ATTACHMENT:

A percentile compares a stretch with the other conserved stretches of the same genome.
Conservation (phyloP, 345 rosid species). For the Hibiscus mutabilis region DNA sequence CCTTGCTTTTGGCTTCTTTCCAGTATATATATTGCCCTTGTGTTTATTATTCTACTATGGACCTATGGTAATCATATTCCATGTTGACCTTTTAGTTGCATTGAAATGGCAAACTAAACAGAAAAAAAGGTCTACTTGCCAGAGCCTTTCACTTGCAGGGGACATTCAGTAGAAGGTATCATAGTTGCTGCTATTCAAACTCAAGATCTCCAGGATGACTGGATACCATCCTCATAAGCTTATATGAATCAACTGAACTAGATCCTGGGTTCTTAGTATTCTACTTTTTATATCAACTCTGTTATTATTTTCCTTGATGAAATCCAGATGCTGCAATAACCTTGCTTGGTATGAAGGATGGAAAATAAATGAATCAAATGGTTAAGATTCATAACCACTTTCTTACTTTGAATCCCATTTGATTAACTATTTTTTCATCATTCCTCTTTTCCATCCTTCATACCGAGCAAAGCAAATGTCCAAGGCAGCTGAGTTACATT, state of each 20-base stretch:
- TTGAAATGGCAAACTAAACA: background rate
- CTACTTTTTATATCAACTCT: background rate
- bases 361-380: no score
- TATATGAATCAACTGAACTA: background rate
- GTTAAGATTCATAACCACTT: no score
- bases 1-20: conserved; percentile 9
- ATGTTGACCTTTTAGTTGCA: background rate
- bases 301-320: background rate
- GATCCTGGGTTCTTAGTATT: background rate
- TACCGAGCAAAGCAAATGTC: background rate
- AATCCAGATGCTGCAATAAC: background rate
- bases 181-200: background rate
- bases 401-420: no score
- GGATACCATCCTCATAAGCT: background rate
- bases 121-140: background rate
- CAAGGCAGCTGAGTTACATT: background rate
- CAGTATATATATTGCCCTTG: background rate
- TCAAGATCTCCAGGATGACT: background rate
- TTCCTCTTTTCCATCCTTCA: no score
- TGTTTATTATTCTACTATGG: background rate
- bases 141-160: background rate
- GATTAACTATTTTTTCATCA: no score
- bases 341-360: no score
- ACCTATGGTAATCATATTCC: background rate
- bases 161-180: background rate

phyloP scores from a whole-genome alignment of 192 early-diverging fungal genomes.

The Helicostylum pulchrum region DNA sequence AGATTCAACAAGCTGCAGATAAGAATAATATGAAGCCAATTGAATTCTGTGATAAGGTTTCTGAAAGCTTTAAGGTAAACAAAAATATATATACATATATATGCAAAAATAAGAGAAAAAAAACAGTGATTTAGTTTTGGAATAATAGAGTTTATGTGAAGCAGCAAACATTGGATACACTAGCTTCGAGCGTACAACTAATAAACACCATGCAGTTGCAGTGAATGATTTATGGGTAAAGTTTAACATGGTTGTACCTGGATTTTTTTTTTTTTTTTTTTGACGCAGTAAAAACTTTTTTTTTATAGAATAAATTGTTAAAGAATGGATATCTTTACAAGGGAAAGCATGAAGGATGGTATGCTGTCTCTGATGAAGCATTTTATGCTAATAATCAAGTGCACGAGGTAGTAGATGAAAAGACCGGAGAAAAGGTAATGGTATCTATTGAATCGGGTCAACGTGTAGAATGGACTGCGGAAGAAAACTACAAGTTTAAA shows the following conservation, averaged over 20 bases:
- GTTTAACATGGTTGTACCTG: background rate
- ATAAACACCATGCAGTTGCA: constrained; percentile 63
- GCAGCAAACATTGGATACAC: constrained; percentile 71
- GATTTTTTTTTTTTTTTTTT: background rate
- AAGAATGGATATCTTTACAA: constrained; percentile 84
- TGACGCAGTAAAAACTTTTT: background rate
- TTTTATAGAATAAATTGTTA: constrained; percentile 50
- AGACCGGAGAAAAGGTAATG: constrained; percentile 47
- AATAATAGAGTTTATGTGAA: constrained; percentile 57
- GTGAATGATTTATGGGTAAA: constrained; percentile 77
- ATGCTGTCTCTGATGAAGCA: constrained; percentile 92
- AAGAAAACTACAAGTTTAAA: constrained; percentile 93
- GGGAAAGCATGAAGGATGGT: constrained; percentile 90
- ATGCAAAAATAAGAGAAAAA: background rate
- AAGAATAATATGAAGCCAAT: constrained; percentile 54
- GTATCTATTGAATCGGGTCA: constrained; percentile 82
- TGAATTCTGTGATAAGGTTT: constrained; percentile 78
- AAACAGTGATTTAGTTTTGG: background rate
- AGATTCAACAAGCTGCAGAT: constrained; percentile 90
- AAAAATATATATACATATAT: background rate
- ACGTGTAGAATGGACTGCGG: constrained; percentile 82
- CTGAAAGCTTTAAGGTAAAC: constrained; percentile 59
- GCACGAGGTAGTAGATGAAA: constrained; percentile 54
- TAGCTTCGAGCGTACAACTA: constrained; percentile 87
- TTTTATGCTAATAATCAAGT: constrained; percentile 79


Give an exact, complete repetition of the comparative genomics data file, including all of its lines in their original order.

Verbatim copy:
A percentile compares a stretch with the other conserved stretches of the same genome.
Conservation (phyloP, 345 rosid species). For the Hibiscus mutabilis region DNA sequence CCTTGCTTTTGGCTTCTTTCCAGTATATATATTGCCCTTGTGTTTATTATTCTACTATGGACCTATGGTAATCATATTCCATGTTGACCTTTTAGTTGCATTGAAATGGCAAACTAAACAGAAAAAAAGGTCTACTTGCCAGAGCCTTTCACTTGCAGGGGACATTCAGTAGAAGGTATCATAGTTGCTGCTATTCAAACTCAAGATCTCCAGGATGACTGGATACCATCCTCATAAGCTTATATGAATCAACTGAACTAGATCCTGGGTTCTTAGTATTCTACTTTTTATATCAACTCTGTTATTATTTTCCTTGATGAAATCCAGATGCTGCAATAACCTTGCTTGGTATGAAGGATGGAAAATAAATGAATCAAATGGTTAAGATTCATAACCACTTTCTTACTTTGAATCCCATTTGATTAACTATTTTTTCATCATTCCTCTTTTCCATCCTTCATACCGAGCAAAGCAAATGTCCAAGGCAGCTGAGTTACATT, state of each 20-base stretch:
- TTGAAATGGCAAACTAAACA: background rate
- CTACTTTTTATATCAACTCT: background rate
- bases 361-380: no score
- TATATGAATCAACTGAACTA: background rate
- GTTAAGATTCATAACCACTT: no score
- bases 1-20: conserved; percentile 9
- ATGTTGACCTTTTAGTTGCA: background rate
- bases 301-320: background rate
- GATCCTGGGTTCTTAGTATT: background rate
- TACCGAGCAAAGCAAATGTC: background rate
- AATCCAGATGCTGCAATAAC: background rate
- bases 181-200: background rate
- bases 401-420: no score
- GGATACCATCCTCATAAGCT: background rate
- bases 121-140: background rate
- CAAGGCAGCTGAGTTACATT: background rate
- CAGTATATATATTGCCCTTG: background rate
- TCAAGATCTCCAGGATGACT: background rate
- TTCCTCTTTTCCATCCTTCA: no score
- TGTTTATTATTCTACTATGG: background rate
- bases 141-160: background rate
- GATTAACTATTTTTTCATCA: no score
- bases 341-360: no score
- ACCTATGGTAATCATATTCC: background rate
- bases 161-180: background rate

phyloP scores from a whole-genome alignment of 192 early-diverging fungal genomes.

The Helicostylum pulchrum region DNA sequence AGATTCAACAAGCTGCAGATAAGAATAATATGAAGCCAATTGAATTCTGTGATAAGGTTTCTGAAAGCTTTAAGGTAAACAAAAATATATATACATATATATGCAAAAATAAGAGAAAAAAAACAGTGATTTAGTTTTGGAATAATAGAGTTTATGTGAAGCAGCAAACATTGGATACACTAGCTTCGAGCGTACAACTAATAAACACCATGCAGTTGCAGTGAATGATTTATGGGTAAAGTTTAACATGGTTGTACCTGGATTTTTTTTTTTTTTTTTTTGACGCAGTAAAAACTTTTTTTTTATAGAATAAATTGTTAAAGAATGGATATCTTTACAAGGGAAAGCATGAAGGATGGTATGCTGTCTCTGATGAAGCATTTTATGCTAATAATCAAGTGCACGAGGTAGTAGATGAAAAGACCGGAGAAAAGGTAATGGTATCTATTGAATCGGGTCAACGTGTAGAATGGACTGCGGAAGAAAACTACAAGTTTAAA shows the following conservation, averaged over 20 bases:
- GTTTAACATGGTTGTACCTG: background rate
- ATAAACACCATGCAGTTGCA: constrained; percentile 63
- GCAGCAAACATTGGATACAC: constrained; percentile 71
- GATTTTTTTTTTTTTTTTTT: background rate
- AAGAATGGATATCTTTACAA: constrained; percentile 84
- TGACGCAGTAAAAACTTTTT: background rate
- TTTTATAGAATAAATTGTTA: constrained; percentile 50
- AGACCGGAGAAAAGGTAATG: constrained; percentile 47
- AATAATAGAGTTTATGTGAA: constrained; percentile 57
- GTGAATGATTTATGGGTAAA: constrained; percentile 77
- ATGCTGTCTCTGATGAAGCA: constrained; percentile 92
- AAGAAAACTACAAGTTTAAA: constrained; percentile 93
- GGGAAAGCATGAAGGATGGT: constrained; percentile 90
- ATGCAAAAATAAGAGAAAAA: background rate
- AAGAATAATATGAAGCCAAT: constrained; percentile 54
- GTATCTATTGAATCGGGTCA: constrained; percentile 82
- TGAATTCTGTGATAAGGTTT: constrained; percentile 78
- AAACAGTGATTTAGTTTTGG: background rate
- AGATTCAACAAGCTGCAGAT: constrained; percentile 90
- AAAAATATATATACATATAT: background rate
- ACGTGTAGAATGGACTGCGG: constrained; percentile 82
- CTGAAAGCTTTAAGGTAAAC: constrained; percentile 59
- GCACGAGGTAGTAGATGAAA: constrained; percentile 54
- TAGCTTCGAGCGTACAACTA: constrained; percentile 87
- TTTTATGCTAATAATCAAGT: constrained; percentile 79